There were multiple purposes for him attending Sunday school. Primarily, it provides him some religious instruction. That has become less of a reason because the instruction I have been seeing isn't what I was hoping for- it looks far more Baptist than Methodist, and we're a very Methodist family. It also places him in a "normal" setting with non-disabled children. That has gone OK so far; we met with his Sunday School Supervisor and the teachers last year, though this years' teachers haven't been as willing to be trained. Being pat of a church gives him a church family, and a possible support network as he gets older. Also, we have a "contemporary" service and Joey liked to go drum and listen to the music, which we also haven't done lately. When they moved to the new building, it really threw him off, and he's had to start from scratch in getting used to the room again. With my allergies, he hasn't had much opportunity, either.

The Sunday School is fairly informal, with children coming and going depending on whether their parents decided to go to church, including guests from elsewhere. There are regulars like us, and then there are other random kids that come and go, or new families who move in and join.

Usually after Sunday School, we go get some McD's for lunch and try to talk about what they learned-mostly Bible stuff (If you aren't Methodist, you might not understand why I find that interesting enough to note. In other Methodist churches, Sunday School consisted of using modern material to discuss Biblical ideas. You didn't learn the Good Samaritan, you learned stories about modern children who helped their families and neighbors in all sorts of [mostly mundane] ways, thus providing a model for appropriate behavior and values). The boys usually like being in Sunday School and are often in good moods after.

But not yesterday. Yesterday, when I dropped the guys off, they were in pretty good moods; but when I picked them up, Joey was "sad". His teachers said he had been sad all morning. As usually, they had no idea why. However, I had an inkling- a new child was in the room when I dropped him off, and when Joey echoed something at the child, the child had objected (Joey;s very into races and winning races this weekend, and the child told him point blank "But there's no race!" when Joey tried to include him.) From talking to Joey, apparently that was not the end of the incident, and his friend Lucy (a little girl who has been in Joey's Sunday School class for over a year now) intervened ("She played with me").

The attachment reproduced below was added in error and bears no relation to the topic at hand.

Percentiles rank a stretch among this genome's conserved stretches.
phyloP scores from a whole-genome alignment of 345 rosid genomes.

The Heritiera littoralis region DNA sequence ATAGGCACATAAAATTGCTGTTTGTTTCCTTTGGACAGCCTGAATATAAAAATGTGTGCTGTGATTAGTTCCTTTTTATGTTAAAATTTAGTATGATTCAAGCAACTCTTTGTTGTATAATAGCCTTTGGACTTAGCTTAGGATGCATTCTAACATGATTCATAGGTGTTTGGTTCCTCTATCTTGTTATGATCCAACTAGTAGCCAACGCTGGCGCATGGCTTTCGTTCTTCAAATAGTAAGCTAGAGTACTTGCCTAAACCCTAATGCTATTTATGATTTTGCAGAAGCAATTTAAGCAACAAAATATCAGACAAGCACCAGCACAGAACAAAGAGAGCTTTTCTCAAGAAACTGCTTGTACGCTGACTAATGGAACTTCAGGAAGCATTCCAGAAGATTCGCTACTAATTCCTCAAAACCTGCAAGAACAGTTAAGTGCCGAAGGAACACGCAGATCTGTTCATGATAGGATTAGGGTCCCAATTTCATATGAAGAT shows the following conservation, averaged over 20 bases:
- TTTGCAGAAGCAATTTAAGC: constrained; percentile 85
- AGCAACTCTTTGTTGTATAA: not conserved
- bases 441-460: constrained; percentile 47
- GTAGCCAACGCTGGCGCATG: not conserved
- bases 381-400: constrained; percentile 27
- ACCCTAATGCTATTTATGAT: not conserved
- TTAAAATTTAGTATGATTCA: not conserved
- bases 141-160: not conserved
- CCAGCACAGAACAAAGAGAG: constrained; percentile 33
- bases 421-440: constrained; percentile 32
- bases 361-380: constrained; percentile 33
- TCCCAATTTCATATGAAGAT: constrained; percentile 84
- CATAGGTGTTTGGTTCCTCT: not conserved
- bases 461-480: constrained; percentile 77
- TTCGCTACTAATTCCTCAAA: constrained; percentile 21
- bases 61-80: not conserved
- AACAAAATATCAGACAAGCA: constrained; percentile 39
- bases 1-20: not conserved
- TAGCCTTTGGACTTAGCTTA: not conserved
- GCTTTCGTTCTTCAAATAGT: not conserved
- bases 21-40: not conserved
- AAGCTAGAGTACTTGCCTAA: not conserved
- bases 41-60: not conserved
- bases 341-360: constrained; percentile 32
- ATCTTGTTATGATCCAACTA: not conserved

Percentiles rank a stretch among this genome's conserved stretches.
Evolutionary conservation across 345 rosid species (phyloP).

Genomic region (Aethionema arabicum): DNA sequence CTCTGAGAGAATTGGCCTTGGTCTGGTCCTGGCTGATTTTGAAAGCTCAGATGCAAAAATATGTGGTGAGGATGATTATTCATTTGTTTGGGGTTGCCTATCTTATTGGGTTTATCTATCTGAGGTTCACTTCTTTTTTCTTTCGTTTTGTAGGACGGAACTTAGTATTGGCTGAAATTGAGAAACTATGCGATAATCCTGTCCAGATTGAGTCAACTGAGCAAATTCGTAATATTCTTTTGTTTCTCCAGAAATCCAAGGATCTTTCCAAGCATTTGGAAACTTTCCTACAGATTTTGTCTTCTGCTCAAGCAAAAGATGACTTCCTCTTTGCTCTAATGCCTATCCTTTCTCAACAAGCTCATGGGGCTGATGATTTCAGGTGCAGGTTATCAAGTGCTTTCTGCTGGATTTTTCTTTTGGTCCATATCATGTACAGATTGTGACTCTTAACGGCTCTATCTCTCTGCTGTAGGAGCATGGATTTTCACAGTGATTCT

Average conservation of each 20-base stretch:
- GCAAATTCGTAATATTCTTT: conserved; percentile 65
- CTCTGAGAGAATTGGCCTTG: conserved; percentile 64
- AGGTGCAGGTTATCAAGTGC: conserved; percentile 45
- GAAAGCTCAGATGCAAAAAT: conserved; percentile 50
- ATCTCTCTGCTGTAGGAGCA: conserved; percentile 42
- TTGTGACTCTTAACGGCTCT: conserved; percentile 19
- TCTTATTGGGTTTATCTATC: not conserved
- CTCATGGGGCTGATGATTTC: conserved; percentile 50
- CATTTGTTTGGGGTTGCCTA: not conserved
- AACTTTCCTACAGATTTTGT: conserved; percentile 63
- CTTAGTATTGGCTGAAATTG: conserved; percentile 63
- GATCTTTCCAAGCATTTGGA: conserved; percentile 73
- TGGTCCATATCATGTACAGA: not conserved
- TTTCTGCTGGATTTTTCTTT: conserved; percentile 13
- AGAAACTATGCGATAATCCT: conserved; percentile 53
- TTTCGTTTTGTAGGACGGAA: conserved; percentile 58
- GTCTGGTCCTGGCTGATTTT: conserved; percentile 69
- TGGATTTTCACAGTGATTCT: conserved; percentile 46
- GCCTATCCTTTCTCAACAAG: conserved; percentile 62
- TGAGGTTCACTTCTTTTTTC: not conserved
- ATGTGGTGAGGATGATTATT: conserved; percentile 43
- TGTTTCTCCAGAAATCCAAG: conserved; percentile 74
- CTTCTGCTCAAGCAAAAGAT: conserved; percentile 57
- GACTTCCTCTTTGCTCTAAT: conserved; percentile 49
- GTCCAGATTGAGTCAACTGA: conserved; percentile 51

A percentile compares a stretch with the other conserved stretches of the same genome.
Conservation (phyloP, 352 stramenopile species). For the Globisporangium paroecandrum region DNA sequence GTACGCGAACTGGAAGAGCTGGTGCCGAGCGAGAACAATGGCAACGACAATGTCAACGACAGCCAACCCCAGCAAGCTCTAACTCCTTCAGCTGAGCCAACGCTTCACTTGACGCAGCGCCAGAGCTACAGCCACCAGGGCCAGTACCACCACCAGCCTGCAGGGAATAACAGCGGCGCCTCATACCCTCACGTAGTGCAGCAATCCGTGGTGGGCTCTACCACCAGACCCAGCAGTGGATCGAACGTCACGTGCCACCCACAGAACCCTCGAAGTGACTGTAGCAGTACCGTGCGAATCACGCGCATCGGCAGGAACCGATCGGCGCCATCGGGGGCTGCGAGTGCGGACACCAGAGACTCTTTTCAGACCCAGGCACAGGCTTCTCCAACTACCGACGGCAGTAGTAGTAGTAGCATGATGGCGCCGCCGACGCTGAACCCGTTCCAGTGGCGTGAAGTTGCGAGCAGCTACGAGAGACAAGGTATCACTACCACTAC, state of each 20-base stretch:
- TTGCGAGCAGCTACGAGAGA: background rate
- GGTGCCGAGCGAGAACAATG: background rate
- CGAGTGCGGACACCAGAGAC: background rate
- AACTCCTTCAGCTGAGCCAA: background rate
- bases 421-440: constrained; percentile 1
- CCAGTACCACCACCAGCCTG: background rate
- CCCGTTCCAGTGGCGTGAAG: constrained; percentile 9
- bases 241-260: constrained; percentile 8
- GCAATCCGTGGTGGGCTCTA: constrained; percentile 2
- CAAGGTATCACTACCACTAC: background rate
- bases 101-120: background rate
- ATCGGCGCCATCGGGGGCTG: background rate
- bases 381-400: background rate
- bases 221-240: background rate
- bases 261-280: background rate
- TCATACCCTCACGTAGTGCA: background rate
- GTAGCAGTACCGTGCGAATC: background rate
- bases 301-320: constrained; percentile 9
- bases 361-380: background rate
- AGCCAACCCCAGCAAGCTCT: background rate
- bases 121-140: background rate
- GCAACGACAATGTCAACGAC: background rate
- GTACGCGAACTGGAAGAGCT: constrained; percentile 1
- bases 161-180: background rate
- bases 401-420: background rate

This is a problem we encounter more in Sunday School than I was originally expecting- partly from my own naivete. I have seen several children not only actively avoid Joey, but being encouraged to do so by their parents. When you mention that Joey is autistic, their faces go hard, and the avoidance is redoubled. Joey's old Sunday School teachers would regularly remind students about autism and that Joey needed do "do his own thing" like move around the room and write instead of draw. (These reminders also served to educate new class members). These teachers seem to want to ignore it. Their idea of inclusion is to simply treat all the kids the same, and since Joey is so "high functioning", hope that he blends in enough to be OK.

The result is that some kids accept him, especially ones that are used to him. And some kids think he's really weird, and avoid him. And some kids think he's so weird, they tell him what they think of his weirdness- and this makes Joey sad.

I think asking Joey to change and "be like everyone else" is unreasonable and undesirable. However, leaving him to the wolves to fend for himself against kids who have never dealt with a disabled peer is also not fair- not to Joey, and not to the other child. After all, when they ostracize Joey, they miss having a cool friend! Though I don't want Joey labeled and seen only for his autism, I don't want him to be excluded by his peers because of ignorance if I can help it. So which approach to take? Telling people he is autistic, or trying to let him "blend in"?

Sunday, June 01, 2008

Singing his heart out

Just a few glimpses at Joey in his school Memorial Day concert. He had a wonderful time, loved the sining and signing, and did a fabulous job. I am so proud of my boy!